Patrick - a twelve year old boy with hopes and dreams. He hopes to be a great warrior someday, and has already adapted the attitude of the lone wolf as gospel.
Uladighn - a red-scaled dragon with a kind and giving heart. Ultimately alone due to the fear of dragons and he being the only one within the mountain. He cares deeply for Patrick, yet knows not why.
Patrick glanced at the dragon with soreness in his eyes, finding his constant chatter aggressively irritating. He returned his eyes to the view of the kingdom in the horizon; separated by thick glass and stone. And as the boy stood there with arms folded and brows collapsed, what once was a solitude of solace within the Leviarin Mountain-Pass became a crazed coupling of two beings both high in the food chain. The stale air grew staler, the small space became smaller, and the dragon's need for attention began to drive Patrick mad.
"No I'm not," he answered, stubborn and defiant to the end.
The dragon slowly made its way toward the boy, looking at him with pleading eyes. The reddened scales of his cheeks brushed against the boys own in an affectionate manner, revealing them to be as soft as a babe's skin upon contact. And though the beast's head was three times the size of the boys own lengthwise, Patrick stayed planted to the floor he stood upon, as if the weight of the dragon was of no significance.
"...You're hungry," it said again. "I can tell."
Patrick sighed and rolled his eyes, keeping them upward in an attempt to keep his eyes from making contact with the large being. "I said I'm not hungry," he retaliated in a tone close to that of a tantrum.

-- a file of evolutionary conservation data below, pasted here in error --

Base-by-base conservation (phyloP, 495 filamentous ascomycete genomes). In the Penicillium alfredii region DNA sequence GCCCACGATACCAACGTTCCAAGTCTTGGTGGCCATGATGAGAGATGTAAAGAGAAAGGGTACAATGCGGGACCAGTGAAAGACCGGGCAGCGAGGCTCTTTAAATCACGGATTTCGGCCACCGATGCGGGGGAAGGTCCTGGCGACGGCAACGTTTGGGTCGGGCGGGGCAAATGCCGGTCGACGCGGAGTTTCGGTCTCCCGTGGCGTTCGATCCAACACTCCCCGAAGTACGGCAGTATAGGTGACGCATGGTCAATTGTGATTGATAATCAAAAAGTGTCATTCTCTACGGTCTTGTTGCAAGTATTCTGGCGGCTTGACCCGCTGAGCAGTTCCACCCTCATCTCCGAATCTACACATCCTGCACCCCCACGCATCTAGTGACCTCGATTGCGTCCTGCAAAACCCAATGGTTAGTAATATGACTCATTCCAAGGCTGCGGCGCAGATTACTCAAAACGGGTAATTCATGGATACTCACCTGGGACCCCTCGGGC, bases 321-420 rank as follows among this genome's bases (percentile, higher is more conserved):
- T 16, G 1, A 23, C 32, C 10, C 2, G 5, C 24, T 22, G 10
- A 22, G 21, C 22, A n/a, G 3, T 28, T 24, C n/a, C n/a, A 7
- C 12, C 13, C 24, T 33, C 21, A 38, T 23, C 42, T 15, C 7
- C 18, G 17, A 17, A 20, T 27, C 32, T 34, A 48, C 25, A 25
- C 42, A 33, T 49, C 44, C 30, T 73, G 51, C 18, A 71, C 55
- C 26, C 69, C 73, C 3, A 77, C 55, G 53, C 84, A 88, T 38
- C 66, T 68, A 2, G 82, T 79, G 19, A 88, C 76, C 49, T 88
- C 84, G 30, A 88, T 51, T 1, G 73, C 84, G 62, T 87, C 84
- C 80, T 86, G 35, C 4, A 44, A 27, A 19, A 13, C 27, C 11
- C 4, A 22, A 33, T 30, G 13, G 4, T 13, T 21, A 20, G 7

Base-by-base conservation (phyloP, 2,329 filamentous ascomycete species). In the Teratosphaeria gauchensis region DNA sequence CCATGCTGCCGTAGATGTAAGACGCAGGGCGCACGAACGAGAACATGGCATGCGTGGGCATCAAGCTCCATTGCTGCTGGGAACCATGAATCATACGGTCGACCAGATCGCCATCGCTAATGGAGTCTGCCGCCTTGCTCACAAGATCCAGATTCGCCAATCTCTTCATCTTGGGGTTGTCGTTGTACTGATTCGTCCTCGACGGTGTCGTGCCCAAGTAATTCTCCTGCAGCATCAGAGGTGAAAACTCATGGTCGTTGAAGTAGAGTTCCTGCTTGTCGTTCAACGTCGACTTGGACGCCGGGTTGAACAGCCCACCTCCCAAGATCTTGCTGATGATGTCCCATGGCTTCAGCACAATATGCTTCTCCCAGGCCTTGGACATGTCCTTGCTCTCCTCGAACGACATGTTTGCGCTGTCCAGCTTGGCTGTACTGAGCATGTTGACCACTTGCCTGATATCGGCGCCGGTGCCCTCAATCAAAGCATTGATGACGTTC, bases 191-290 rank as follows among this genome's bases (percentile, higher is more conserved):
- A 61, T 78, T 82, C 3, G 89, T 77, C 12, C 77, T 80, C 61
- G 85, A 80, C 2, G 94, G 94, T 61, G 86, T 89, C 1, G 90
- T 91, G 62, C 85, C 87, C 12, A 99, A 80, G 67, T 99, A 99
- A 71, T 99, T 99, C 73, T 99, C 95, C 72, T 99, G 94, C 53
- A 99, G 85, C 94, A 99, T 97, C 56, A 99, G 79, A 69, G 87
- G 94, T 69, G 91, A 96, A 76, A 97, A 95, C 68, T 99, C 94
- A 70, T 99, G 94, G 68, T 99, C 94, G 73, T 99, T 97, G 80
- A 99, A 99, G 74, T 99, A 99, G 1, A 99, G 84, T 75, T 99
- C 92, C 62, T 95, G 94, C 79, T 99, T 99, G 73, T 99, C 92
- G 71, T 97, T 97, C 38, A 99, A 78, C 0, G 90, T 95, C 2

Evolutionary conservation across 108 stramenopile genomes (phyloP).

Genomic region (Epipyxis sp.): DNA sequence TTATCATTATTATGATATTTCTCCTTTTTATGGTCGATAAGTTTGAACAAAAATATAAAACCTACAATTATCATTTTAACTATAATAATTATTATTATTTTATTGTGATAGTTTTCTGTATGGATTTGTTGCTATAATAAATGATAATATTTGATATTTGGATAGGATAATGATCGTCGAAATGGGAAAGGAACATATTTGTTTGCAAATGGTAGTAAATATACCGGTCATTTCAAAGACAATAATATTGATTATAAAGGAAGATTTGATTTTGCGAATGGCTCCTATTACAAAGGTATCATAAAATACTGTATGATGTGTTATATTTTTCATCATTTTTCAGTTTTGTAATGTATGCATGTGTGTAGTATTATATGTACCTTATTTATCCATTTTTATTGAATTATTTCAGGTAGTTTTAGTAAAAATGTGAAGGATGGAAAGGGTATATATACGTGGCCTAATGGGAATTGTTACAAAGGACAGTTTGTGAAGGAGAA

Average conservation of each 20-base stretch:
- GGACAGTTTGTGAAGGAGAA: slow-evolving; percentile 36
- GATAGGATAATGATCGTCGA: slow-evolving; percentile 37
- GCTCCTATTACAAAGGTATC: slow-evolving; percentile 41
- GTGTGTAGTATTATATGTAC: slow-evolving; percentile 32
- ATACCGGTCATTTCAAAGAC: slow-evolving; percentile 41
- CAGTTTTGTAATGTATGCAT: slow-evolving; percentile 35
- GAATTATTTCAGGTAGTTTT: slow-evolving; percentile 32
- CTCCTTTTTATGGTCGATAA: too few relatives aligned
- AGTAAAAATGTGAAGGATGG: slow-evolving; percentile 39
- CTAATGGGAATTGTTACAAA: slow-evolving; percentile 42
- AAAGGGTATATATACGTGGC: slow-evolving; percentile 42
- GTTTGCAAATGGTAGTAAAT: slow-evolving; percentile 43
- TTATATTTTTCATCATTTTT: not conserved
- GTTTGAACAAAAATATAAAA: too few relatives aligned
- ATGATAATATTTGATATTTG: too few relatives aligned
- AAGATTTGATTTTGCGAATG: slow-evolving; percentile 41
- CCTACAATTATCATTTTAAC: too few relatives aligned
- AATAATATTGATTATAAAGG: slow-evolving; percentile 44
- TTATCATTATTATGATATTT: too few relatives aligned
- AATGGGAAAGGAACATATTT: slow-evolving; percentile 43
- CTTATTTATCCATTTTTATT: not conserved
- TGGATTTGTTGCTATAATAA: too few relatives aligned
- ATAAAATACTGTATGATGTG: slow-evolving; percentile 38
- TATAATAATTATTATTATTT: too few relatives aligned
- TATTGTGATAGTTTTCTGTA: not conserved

Such intimidation would have proved sufficient, if his stomach did not rumble throughout the passage soon after.
The boy then looked away, blushing in embarrassment upon the betrayal of his body. His nerve was strong, this was evident. Yet despite such feats of stubbornness, the boy couldn't help but to sneak a peak at the dragon by his side to see the result of his lie. When he did, he found its reaction to be just the same as any other attempt; doughy eyes with an impish smile across his maw, not necessarily gloating in the fact that it was right, but hoping he could finally be of some use. And just like every other time, he reacted to the silent plea like the child that he was.
"Leave me alone," he bellowed before storming off to the nearest corner. He took a seat and rested against the blackened stone, scratching his blonde hair before returning his arms to their previous fold.
The dragon became disheartened; the smile once on his face transforming into a pout with the lowering of its head. After a while, he took another look at the boy. His frail body could not take another day without what he could supply. Nevertheless, the decision had to be his. The horse had to decide to drink; the river's temptation could only do so much.
It lowered the bottom of its jaw on the stoney ground and closed its eyes soon after. It took in a deep breath of the cavern's stale air, and let it go in a small gust. However, what escaped its maw was not that of air, or even fire, but that of a golden hue. It swirled around and around like a smoke raptured in the wind, it took forms of physical matter. Forms of bread and greens and cooked pheasant and swine. What once was dust was now food, and the boy simply looked its way as if such miracles were common within the cavern.
The dragon raised his head slightly and looked at the boy once more; its pleading and affectionate eyes returning upon contact.